I would be willing to bet that if you asked 100 people to walk around EPCOT on both of those two days, and never had them do attractions or look at wait times, the majority would say March 1 was busier. More than any other park, EPCOT is the locals’ park, and that’s evident in scenarios like this.
If you’re a tourist focusing on attractions, you still would’ve enjoyed low wait times, to be sure, but you would’ve felt much more congestion than the crowd level suggests. There’s no good solution to this discrepancy, other than pointing it out. This does happens at the other parks to some extent, but not to nearly the same degree as EPCOT.
This is 100% true. I was in EPCOT on March 15, a 10/10 crowd level day with an average wait time of 56 minutes. It was also a day that many Annual Passes were blocked out, as was the Florida resident ticket deal.
As someone who primarily doesn’t do EPCOT for attractions, this day felt less busy to me than recent 2/10 and 3/10 days I’ve done during the winter off-season. There were virtually no lines for the Flower & Garden Festival food booths, walkways had some congestion but weren’t awful, and the Imagination lounge was only about half-full.
By 10/10 crowd level standards, it was a really pleasant day. But then again, I say that as someone who did not endure the triple-digit wait times for Frozen Ever After, Remy’s Ratatouille Adventure, or Test Track. I know it was a busy day because of that and the extended overflow queues for front-of-park attractions that are normally walk-ons, but that wasn’t my perception as someone there to eat and wander my way around World Showcase.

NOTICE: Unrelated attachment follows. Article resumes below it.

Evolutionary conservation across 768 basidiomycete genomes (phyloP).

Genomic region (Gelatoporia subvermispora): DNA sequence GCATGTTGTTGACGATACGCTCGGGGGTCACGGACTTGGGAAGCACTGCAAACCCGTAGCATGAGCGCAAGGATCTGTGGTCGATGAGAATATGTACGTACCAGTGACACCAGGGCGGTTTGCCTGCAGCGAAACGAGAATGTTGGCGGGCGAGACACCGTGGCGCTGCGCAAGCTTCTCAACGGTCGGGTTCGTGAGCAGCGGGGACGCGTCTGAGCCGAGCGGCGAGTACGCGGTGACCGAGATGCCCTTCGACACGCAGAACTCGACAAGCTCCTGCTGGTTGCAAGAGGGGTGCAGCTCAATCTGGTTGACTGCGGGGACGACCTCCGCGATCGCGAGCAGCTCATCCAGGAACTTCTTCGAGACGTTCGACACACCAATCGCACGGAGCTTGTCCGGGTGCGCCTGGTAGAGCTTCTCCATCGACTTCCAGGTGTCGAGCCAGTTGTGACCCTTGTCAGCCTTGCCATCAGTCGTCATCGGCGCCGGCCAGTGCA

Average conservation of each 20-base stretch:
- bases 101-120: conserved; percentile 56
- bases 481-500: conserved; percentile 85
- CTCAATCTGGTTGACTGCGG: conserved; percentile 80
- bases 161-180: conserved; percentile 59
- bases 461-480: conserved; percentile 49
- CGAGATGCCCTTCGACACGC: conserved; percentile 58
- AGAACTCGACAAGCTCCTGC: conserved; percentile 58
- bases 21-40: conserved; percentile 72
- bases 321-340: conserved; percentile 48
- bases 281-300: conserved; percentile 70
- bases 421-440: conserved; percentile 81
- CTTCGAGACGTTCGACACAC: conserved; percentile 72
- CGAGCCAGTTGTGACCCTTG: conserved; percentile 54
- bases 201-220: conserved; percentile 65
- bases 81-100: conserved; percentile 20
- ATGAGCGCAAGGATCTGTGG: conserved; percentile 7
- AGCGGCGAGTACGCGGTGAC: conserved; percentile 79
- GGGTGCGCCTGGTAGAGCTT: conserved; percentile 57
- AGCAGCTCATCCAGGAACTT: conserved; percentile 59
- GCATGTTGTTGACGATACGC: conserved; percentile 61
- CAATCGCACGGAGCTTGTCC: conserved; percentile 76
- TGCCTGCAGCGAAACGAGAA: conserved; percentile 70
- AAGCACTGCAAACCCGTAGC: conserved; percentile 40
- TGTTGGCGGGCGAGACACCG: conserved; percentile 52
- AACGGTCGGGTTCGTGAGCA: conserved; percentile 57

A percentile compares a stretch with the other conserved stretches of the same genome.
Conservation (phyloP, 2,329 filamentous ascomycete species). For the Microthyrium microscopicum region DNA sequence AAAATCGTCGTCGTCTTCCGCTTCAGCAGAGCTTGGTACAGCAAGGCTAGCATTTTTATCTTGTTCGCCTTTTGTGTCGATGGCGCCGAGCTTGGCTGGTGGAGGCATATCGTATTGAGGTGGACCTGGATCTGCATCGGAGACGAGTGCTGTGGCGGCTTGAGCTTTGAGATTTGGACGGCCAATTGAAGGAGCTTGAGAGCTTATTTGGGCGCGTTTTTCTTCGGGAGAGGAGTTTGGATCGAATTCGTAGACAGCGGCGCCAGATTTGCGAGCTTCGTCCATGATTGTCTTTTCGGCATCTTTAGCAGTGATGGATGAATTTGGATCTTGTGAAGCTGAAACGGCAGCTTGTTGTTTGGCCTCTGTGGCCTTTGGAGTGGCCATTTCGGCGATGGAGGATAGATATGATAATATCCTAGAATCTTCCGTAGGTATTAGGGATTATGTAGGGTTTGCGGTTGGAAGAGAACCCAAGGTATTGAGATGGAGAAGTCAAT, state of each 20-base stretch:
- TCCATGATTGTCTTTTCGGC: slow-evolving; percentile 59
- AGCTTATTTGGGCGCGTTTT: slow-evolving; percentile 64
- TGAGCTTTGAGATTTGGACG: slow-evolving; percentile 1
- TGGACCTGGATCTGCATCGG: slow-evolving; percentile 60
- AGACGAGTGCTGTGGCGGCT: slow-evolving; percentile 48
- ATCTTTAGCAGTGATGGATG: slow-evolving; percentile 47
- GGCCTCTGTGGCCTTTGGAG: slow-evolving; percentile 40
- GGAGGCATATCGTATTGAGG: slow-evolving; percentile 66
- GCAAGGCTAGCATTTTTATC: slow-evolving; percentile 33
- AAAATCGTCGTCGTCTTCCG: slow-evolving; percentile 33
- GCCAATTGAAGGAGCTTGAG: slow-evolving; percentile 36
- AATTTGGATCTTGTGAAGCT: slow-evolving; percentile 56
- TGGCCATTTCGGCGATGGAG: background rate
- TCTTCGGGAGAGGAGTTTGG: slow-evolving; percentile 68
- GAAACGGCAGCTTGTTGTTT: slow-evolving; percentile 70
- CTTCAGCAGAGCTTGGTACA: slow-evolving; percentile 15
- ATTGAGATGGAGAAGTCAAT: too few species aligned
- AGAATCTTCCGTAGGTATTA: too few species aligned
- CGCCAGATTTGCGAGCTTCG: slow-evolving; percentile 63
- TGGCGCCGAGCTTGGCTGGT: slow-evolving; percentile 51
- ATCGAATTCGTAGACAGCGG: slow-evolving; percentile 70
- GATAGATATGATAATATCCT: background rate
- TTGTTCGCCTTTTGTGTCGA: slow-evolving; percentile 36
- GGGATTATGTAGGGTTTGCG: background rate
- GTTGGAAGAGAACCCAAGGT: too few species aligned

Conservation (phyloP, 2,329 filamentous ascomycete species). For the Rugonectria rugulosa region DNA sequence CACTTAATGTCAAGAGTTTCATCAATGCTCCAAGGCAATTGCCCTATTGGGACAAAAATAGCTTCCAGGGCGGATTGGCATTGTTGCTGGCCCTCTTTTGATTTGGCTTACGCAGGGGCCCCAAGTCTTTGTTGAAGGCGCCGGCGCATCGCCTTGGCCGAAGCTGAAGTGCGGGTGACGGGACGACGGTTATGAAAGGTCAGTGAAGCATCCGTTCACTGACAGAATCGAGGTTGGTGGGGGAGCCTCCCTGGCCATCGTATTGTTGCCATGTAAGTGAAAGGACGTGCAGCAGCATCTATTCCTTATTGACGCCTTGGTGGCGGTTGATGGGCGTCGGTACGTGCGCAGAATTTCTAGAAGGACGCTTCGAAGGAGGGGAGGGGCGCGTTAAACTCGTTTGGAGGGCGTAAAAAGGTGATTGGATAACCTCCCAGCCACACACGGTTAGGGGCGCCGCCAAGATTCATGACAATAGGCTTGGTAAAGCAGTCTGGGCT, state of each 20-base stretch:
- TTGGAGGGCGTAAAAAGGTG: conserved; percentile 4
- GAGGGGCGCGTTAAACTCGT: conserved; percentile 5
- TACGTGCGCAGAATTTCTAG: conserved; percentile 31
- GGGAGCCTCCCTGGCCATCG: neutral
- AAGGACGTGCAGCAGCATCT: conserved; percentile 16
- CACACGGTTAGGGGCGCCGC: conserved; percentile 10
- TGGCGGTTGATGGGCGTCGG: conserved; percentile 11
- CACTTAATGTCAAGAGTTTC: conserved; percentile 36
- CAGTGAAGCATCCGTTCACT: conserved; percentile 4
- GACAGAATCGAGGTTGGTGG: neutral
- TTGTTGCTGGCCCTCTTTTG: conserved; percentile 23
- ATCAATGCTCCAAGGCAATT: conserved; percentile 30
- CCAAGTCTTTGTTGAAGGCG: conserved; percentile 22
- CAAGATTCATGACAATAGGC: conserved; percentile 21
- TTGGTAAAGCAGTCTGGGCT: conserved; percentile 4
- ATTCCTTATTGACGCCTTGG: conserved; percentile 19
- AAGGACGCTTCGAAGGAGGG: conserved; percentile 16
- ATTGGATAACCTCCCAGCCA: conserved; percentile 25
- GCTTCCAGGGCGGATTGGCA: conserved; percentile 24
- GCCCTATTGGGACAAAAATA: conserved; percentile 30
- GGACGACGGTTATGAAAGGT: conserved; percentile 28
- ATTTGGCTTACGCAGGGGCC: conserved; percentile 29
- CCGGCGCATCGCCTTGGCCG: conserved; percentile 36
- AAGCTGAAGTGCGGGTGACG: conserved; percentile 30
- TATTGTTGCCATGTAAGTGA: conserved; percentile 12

TTA PeopleMover Lines – This one is niche, but similarly, there was often no line (or a short one) for the Tomorrowland Transit Authority PeopleMover. Again, this was the case even on 8/10 and 9/10 days in Magic Kingdom.
Unlike the above EPCOT dynamic, this actually is not something that I’ve noticed in the past. My hope is that the TTA was just having really efficient days with minimal downtime (and it seemed to be!), and not that there’s a pronounced gap in the attraction’s popularity between tourists and locals or regulars.
Characters…Minus One – Character dining experiences are still not back to 100%, but it sure seems like regular meet & greets have now reached that point. I’m inclined to go a step further, as the new additions to Disney’s Hollywood Studios plus the character caravan that goes around to resorts are things that did not exist pre-closure.
I’m frankly surprised and delighted that Walt Disney World has restored the “free” character encounters prior to the “paywalled” ones, and equally pleased with the quality and variety of these experiences. As compared to Disneyland, it still seems like free-roaming characters are the missing ingredient, but after seeing how that’s going with the newest addition to Star Wars: Galaxy’s Edge…maybe there’s a reason for that!
Staying at All Star Sports – We are huge advocates of split stays at Walt Disney World, and recommend them as a great way of experiencing a variety of accommodations, taking advantage of perks, or splurging for part of your trip. Our own advice was seemingly taken to an extreme with this trip, which started out at the Grand Floridian and concluded at All Star Sports. (I wonder how many guests do that particular split stay–it can’t be many!)